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Marillion - Marbles CD (album) cover





4.10 | 1145 ratings

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4 stars During the last years, MARILLION has been the subject of many discussions on mailing lists and message boards. Everybody kept going on about FISH and Steve Hogarth and MARILLION still being prog or not, but let's forget all that and judge their new album without any prejudice. Though that's not always easy as I've always liked MARILLION, so I'm starting off with a prejudice myself.

The new album "Marbles" comes in three different editions. There's a pre-order double album in a beautiful carbon case, with a 128-page booklet, with some fine artwork and all the names of the people who pre-ordered in time. If you don't want all these names, you can order the double album in a jewel case and there's also a single retail version, which will appear officially on May 3rd.

I can certainly recommend one of the double versions because you will be missing quite a lot on the single album.

The album starts off with the more than 13 minutes lasting "The Invisible Man" which contains enough variation to claim that MARILLION still has some progressive capacities. After some indefinable noises, it begins with a rhythmic intro with lots of bass and drums. Soon it evolves in a quiet part with a beautiful vocal line. Every musician is doing some subtle things that you don't notice at first, but the more you listen to this track, the more you discover. Slowly it grows back into a more rhythmic piece and every one's contributions become more important. There's still a piano-vocal piece and a short slow bluesy guitar solo to digest to complete this track.

The second long (almost 18 minutes) progressive track is called "Ocean Cloud". (Not on the retail version). After a quiet sung start, accompanied by a great synth sound, and the chorus, we get to hear the real Rothery in a solo that will bring a smile on lots of MARILLION fans' faces. There's enough in this track, even to much to describe everything, and I don't want to spoil all the fun. ;-) This track is dedicated to Don Allum and the Ocean Rowers. If you want to know more about this guy, you'll find more info on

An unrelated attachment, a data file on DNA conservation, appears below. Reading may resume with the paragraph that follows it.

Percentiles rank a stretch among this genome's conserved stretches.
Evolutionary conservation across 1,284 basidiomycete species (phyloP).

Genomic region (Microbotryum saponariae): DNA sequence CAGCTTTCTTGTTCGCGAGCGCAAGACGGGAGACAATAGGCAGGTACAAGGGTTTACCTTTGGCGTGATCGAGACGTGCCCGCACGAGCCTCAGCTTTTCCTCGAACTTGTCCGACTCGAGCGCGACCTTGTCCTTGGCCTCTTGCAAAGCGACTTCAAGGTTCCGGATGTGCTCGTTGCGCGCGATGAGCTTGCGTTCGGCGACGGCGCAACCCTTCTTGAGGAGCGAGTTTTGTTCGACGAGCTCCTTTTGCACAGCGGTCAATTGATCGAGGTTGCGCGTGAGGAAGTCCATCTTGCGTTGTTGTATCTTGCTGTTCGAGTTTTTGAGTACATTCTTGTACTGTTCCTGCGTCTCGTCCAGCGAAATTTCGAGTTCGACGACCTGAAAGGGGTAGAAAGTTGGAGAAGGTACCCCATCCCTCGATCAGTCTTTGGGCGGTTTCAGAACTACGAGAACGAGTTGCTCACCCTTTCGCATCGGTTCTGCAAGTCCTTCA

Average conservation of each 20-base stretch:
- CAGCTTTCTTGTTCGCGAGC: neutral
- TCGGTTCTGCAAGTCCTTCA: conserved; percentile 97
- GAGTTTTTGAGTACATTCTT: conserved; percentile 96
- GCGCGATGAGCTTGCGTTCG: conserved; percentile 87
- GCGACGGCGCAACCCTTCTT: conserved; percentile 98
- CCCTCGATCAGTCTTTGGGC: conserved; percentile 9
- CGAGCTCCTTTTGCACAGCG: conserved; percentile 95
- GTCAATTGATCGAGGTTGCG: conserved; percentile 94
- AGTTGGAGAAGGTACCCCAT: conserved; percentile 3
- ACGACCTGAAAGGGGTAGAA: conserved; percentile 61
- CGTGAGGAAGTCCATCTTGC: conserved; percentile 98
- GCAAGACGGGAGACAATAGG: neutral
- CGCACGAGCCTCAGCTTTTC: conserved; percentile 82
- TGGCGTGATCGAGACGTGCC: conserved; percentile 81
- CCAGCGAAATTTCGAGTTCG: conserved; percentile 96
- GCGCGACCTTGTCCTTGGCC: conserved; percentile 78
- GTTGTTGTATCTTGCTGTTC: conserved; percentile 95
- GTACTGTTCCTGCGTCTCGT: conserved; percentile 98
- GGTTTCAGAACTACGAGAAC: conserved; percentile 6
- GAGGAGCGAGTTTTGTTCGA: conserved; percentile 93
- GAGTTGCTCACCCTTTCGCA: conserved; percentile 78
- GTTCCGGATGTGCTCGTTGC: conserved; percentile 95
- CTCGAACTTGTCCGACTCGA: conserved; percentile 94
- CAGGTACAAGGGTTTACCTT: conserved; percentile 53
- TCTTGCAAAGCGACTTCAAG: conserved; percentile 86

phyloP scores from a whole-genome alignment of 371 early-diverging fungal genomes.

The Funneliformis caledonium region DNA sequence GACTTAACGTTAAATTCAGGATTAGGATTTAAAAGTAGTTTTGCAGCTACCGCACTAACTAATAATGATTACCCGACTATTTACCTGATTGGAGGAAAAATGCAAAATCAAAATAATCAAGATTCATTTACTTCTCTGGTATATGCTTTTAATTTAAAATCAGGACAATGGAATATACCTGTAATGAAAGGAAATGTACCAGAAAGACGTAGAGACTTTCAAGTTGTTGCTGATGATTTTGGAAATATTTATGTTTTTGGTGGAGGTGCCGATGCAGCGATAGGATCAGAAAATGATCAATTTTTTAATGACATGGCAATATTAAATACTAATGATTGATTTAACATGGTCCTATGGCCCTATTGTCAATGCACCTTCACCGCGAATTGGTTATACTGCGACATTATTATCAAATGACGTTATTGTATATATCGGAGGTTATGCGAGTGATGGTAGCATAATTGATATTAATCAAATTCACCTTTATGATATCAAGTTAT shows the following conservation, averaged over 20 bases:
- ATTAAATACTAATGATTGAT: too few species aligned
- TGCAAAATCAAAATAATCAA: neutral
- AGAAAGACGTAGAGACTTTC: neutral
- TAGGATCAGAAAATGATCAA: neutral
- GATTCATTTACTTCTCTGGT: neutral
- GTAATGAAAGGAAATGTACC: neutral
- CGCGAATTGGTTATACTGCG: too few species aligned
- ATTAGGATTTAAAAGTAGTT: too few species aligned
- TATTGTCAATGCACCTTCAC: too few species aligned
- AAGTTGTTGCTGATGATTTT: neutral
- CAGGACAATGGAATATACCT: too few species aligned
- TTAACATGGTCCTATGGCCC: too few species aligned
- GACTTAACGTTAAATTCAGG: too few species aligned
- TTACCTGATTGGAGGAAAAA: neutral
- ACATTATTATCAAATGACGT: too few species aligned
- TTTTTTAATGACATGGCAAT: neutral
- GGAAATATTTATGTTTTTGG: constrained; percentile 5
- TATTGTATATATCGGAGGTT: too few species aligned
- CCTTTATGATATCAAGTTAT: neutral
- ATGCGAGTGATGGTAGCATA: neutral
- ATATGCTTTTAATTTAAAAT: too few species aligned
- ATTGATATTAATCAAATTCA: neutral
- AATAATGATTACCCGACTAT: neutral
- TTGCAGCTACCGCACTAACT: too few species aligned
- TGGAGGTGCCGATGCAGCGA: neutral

Another great track, "The Only Unforgivable Thing", opens with a church organ and changes into one of the best MARILLION ballads I know. Maybe there's not a lot of variation in this track, but once more Steve Rothery proves that he's still alive and kicking.

"Neverland", which was already on the 2003 christmas fanclub album, is another long track, with a lot of different parts. The guitar solo of Steve Rothery even brings back memories of the early MARILLION.

"Genie", "Fantastic Place" (with a Chris Isaak 'Wicked Games' sound), "The Damage" (the only heavier track), "Don't Hurt Yourself" (Trewavas on acoustic guitar and Rothery on bass), "You're Gone" (the top 10 single, drum machine included), "Angelina" (a very quiet jazzy track) and "Drilling Holes" (which by times sounds like "A Day In The Life" by the Beatles) are all great tracks, which are not really progressive songs, but they all contain great melodies and superb vocals by H.

And finally, there are the four short "Marbles" tracks, which I initially didn't like, but they are growing on me. Still, they will never be my favourites. H sounds (deliberately?) false on them. They tell the story how Steve launched marbles high in the air with a tennis racket and crashed a lot of greenhouses in his neighbourhood. His father took away his marbles and that seems to have made a great impression on little Steve.

In my opinion, this is the best MARILLION album in years, but I'm afraid it won't change the opinion of the people who don't like the Hogarth era. Don't expect any "Hooks On You" explosions, because there's a lot of laid back material. "The Only Unforgivable Thing" is not giving this album.

>>> Review by: Danny (9/10) <<<

Clayreon | 4/5 |


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